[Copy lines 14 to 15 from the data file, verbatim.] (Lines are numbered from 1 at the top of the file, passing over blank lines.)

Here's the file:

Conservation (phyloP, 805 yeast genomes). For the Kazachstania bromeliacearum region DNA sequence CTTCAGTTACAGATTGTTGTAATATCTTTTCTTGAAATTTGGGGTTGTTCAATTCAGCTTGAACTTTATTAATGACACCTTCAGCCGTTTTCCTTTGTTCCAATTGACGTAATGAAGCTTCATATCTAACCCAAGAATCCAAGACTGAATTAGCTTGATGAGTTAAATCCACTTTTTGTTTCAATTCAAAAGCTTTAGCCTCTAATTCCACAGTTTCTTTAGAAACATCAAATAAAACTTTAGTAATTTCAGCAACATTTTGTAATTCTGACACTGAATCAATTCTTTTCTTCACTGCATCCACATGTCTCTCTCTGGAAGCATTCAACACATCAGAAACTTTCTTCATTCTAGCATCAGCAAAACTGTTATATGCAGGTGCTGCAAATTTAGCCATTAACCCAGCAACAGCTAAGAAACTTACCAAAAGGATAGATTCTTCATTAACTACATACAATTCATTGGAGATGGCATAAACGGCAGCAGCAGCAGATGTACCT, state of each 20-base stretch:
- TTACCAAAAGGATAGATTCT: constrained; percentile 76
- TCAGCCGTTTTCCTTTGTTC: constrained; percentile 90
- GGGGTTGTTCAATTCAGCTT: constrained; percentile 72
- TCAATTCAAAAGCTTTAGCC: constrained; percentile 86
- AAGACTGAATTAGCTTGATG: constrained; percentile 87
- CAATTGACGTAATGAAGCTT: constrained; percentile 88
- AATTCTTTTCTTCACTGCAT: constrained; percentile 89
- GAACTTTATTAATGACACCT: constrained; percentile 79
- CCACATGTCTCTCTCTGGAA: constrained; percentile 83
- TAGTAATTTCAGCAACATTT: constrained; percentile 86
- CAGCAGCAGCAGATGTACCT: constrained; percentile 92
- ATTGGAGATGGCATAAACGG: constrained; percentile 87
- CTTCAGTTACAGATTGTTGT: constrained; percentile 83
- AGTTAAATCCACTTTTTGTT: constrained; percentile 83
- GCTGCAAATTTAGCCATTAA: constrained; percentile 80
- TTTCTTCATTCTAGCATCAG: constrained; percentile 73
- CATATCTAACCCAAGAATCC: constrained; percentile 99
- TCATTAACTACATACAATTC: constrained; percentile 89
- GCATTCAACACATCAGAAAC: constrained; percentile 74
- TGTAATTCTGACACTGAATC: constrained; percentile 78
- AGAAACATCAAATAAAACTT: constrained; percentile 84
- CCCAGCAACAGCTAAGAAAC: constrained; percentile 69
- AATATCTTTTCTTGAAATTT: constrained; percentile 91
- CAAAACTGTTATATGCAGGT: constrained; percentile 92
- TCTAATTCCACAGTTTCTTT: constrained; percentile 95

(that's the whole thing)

- CTTCAGTTACAGATTGTTGT: constrained; percentile 83
- AGTTAAATCCACTTTTTGTT: constrained; percentile 83